How a 30-Second Survey Can Help Schools Retain Teachers

Is a “great resignation” of teachers on the horizon?

It’s a question weighing heavily on the minds of school and district leaders. While there’s no evidence of an uptick in teacher resignations so far this year, an alarming number of teachers say they’re thinking about quitting—the result of added stress from the pandemic exacerbating longstanding concerns about pay, working conditions, and teaching’s entire value proposition.

The good news is that school leaders have a lot of agency in teacher retention, even during difficult times: in our recent guide to addressing teacher shortages, we shared several proven, low- or no-cost strategies that can encourage wavering teachers to stay.

But how can leaders identify the teachers most at risk of quitting in the first place? The answer may be as simple as a 30-second survey.

We recently partnered with Edgewood Independent School District—which serves almost 10,000 students across 20 schools in San Antonio, Texas—to implement a “pulse check” survey providing actionable, real-time information about teachers’ experiences and the support they need to feel better about their jobs.

It’s no accident that the Pulse Check’s first question resembles the emoji kiosks you’ve encountered in airport terminals and IKEA checkout lines: these tools have a proven track record of collecting actionable, bite-sized feedback.

Teachers in Edgewood received this prompt by email every other week. Their response opened a link that asks three targeted questions, which take only about 30 seconds to answer:

  • How are you feeling about your work?
  • Is there anything you’d like to share about how you’re feeling or how your work is going?
  • What supports/resources would make work easier for you?

Next, in near real-time, we fed the responses into dashboards for principals and district leaders that offer insights and trends on teachers’ current experiences by school, grade, subject area, race or ethnicity, and tenure in the district. The result was timely, actionable data on what could help teachers feel better about their jobs—whether it’s repairing a broken projector, clearer communication about testing timelines, or bigger issues like workload reduction.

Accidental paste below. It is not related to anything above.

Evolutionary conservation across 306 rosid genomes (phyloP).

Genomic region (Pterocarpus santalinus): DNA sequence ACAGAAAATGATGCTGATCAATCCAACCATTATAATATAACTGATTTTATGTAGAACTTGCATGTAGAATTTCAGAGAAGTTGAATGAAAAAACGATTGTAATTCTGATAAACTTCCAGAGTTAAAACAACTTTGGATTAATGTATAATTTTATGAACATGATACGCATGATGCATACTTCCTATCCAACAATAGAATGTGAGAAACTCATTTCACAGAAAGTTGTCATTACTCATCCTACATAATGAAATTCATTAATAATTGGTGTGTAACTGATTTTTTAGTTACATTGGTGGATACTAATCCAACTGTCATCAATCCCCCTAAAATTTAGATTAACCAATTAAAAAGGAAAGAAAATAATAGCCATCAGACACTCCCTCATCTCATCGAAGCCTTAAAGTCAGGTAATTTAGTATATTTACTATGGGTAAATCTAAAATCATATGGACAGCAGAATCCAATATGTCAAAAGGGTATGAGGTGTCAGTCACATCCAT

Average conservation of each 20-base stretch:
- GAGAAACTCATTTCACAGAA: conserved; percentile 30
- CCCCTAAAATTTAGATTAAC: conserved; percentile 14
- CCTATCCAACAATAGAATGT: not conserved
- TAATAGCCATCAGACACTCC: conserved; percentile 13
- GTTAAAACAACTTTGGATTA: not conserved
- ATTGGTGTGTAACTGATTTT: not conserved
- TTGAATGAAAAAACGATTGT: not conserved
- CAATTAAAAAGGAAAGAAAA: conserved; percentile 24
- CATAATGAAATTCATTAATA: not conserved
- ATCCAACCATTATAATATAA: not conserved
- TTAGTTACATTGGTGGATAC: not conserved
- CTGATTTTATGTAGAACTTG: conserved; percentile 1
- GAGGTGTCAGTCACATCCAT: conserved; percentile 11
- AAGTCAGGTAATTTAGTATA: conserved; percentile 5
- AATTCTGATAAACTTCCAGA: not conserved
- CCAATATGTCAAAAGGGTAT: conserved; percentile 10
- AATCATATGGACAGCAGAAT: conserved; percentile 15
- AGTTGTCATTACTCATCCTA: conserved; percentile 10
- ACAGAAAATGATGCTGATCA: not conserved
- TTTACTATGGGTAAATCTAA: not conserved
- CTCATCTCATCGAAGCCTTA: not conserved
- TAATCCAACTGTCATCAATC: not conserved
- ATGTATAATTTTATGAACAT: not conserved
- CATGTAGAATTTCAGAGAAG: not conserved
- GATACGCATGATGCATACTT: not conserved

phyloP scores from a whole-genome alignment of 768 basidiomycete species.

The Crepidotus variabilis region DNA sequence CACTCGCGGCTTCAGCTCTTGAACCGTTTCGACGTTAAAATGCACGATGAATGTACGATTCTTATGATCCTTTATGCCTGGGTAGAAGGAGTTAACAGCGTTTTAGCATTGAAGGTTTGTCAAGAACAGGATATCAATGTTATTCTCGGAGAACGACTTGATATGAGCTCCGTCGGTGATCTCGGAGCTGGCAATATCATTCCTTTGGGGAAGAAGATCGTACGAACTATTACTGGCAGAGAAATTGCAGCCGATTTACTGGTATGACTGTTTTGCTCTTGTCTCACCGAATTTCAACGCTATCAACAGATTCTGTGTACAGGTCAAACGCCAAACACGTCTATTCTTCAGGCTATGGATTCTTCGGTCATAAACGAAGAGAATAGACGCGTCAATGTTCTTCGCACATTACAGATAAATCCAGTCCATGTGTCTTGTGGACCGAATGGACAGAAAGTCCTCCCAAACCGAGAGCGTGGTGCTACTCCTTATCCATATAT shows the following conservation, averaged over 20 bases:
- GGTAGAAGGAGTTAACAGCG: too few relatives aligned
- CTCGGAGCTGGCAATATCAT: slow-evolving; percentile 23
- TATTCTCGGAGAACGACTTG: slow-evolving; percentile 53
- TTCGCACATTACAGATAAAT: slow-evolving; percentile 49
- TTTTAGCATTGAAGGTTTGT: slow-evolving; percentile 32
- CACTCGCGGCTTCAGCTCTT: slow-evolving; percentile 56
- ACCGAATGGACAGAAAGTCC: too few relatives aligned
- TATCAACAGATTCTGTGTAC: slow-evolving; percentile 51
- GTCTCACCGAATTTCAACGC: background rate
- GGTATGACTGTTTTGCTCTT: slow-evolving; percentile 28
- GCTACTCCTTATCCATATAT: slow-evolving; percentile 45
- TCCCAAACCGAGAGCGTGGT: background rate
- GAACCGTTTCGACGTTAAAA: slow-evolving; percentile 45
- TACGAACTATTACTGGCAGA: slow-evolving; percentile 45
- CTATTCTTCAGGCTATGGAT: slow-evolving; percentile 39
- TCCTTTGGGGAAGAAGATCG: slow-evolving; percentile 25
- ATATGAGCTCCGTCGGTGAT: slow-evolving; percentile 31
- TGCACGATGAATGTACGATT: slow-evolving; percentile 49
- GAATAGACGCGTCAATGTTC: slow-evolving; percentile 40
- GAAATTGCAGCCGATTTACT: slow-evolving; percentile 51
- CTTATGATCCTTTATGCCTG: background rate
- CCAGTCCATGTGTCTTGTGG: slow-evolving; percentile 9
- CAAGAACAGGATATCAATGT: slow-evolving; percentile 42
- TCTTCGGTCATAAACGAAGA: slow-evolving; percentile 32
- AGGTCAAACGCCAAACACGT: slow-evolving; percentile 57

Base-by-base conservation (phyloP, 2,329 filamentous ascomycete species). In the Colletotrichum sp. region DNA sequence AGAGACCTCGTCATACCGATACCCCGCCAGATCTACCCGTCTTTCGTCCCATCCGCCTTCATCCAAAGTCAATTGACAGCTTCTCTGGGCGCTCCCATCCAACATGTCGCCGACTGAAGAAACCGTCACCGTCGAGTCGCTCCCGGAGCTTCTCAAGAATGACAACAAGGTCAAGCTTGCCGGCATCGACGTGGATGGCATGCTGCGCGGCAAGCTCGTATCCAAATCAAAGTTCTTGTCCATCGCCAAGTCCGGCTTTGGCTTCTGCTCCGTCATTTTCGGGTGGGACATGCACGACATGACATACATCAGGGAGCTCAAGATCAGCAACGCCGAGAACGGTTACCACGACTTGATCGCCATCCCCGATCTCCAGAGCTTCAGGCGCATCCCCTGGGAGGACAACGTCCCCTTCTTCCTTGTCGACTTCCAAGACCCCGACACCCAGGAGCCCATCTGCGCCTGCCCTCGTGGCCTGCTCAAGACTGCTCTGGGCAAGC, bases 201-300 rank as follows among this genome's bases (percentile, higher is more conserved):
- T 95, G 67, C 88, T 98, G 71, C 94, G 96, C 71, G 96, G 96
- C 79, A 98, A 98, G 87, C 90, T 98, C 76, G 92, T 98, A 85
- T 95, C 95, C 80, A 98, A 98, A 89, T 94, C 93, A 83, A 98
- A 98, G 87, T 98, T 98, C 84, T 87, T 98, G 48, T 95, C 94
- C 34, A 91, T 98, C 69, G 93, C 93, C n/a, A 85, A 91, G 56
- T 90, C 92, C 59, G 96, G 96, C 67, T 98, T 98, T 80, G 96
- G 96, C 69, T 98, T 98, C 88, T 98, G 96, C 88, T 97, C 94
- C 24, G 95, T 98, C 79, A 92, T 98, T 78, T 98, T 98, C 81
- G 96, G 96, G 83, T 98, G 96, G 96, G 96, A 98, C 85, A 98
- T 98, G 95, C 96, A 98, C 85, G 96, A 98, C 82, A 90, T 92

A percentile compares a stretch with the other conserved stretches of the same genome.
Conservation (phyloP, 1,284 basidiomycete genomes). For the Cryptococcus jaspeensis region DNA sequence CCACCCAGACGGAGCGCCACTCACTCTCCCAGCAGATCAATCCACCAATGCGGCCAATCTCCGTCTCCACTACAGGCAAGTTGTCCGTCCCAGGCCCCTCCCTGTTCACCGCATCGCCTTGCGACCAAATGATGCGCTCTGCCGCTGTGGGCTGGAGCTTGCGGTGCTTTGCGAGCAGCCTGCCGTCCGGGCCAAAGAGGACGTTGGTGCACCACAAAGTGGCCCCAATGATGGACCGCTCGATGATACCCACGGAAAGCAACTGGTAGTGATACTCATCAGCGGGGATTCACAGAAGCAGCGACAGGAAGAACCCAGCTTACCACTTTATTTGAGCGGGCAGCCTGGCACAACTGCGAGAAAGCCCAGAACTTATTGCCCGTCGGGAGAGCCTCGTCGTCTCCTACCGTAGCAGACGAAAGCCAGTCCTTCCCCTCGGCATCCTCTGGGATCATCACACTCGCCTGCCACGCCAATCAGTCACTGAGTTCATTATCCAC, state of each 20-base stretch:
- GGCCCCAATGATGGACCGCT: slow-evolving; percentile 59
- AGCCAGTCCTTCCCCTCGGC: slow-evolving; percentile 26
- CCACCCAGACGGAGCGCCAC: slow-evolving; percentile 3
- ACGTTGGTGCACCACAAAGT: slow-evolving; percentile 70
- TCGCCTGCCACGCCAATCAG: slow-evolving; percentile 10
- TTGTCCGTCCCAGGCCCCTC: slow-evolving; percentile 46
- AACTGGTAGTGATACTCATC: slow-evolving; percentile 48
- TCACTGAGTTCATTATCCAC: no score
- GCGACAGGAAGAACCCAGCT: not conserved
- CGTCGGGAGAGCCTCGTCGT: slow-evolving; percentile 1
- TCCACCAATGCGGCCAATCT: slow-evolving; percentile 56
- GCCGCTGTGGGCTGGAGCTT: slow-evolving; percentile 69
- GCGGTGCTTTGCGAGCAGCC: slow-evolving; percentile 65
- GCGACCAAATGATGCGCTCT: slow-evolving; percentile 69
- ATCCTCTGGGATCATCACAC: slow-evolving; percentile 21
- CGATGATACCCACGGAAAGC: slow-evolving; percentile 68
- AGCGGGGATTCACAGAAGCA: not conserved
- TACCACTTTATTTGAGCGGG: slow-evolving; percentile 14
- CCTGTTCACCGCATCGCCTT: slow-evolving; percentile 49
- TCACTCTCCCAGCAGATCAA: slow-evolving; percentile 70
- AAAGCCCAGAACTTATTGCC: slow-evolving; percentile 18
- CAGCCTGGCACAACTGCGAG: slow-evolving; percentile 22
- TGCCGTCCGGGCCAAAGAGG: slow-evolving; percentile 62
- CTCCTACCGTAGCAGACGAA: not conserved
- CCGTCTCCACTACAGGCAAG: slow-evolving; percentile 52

Just as importantly, each small response to the Pulse Check paints a bigger picture that can help predict whether specific teachers will return to their school next year. As you might expect, teachers in Edgewood who indicated dissatisfaction with their jobs were more likely to leave—50 percent of teachers who reported they were struggling at least five times on the Pulse Check left at the end of the year, compared to only 17 percent who responded positively at least five times. But an even stronger predictor of retention was teachers’ willingness to respond at all. Overall, 58 percent of teachers who didn’t respond even once to the Pulse Check left at the end of the year.

All of this points to a clear takeaway for principals: simply asking how teachers are doing, regularly and consistently, can offer valuable insights for boosting teacher retention at a time when it’s never been more important. Focus on addressing any concerns teachers raise—but focus even more on teachers who don’t say anything at all.

Imali Ariyarathne, seventh-grade teacher at Langston Hughes Academy, stands in front of her students while introducing them to the captivating world of science

Imali Ariyarathne, seventh-grade teacher at Langston Hughes Academy, introduces her students to the captivating world of science.

About TNTP

TNTP is the nation’s leading research, policy, and consulting organization dedicated to transforming America’s public education system, so that every generation thrives.

Today, we work side-by-side with educators, system leaders, and communities across 39 states and over 6,000 districts nationwide to reach ambitious goals for student success.

Yet the possibilities we imagine push far beyond the walls of school and the education field alone. We are catalyzing a movement across sectors to create multiple pathways for young people to achieve academic, economic, and social mobility.

Learn More About TNTP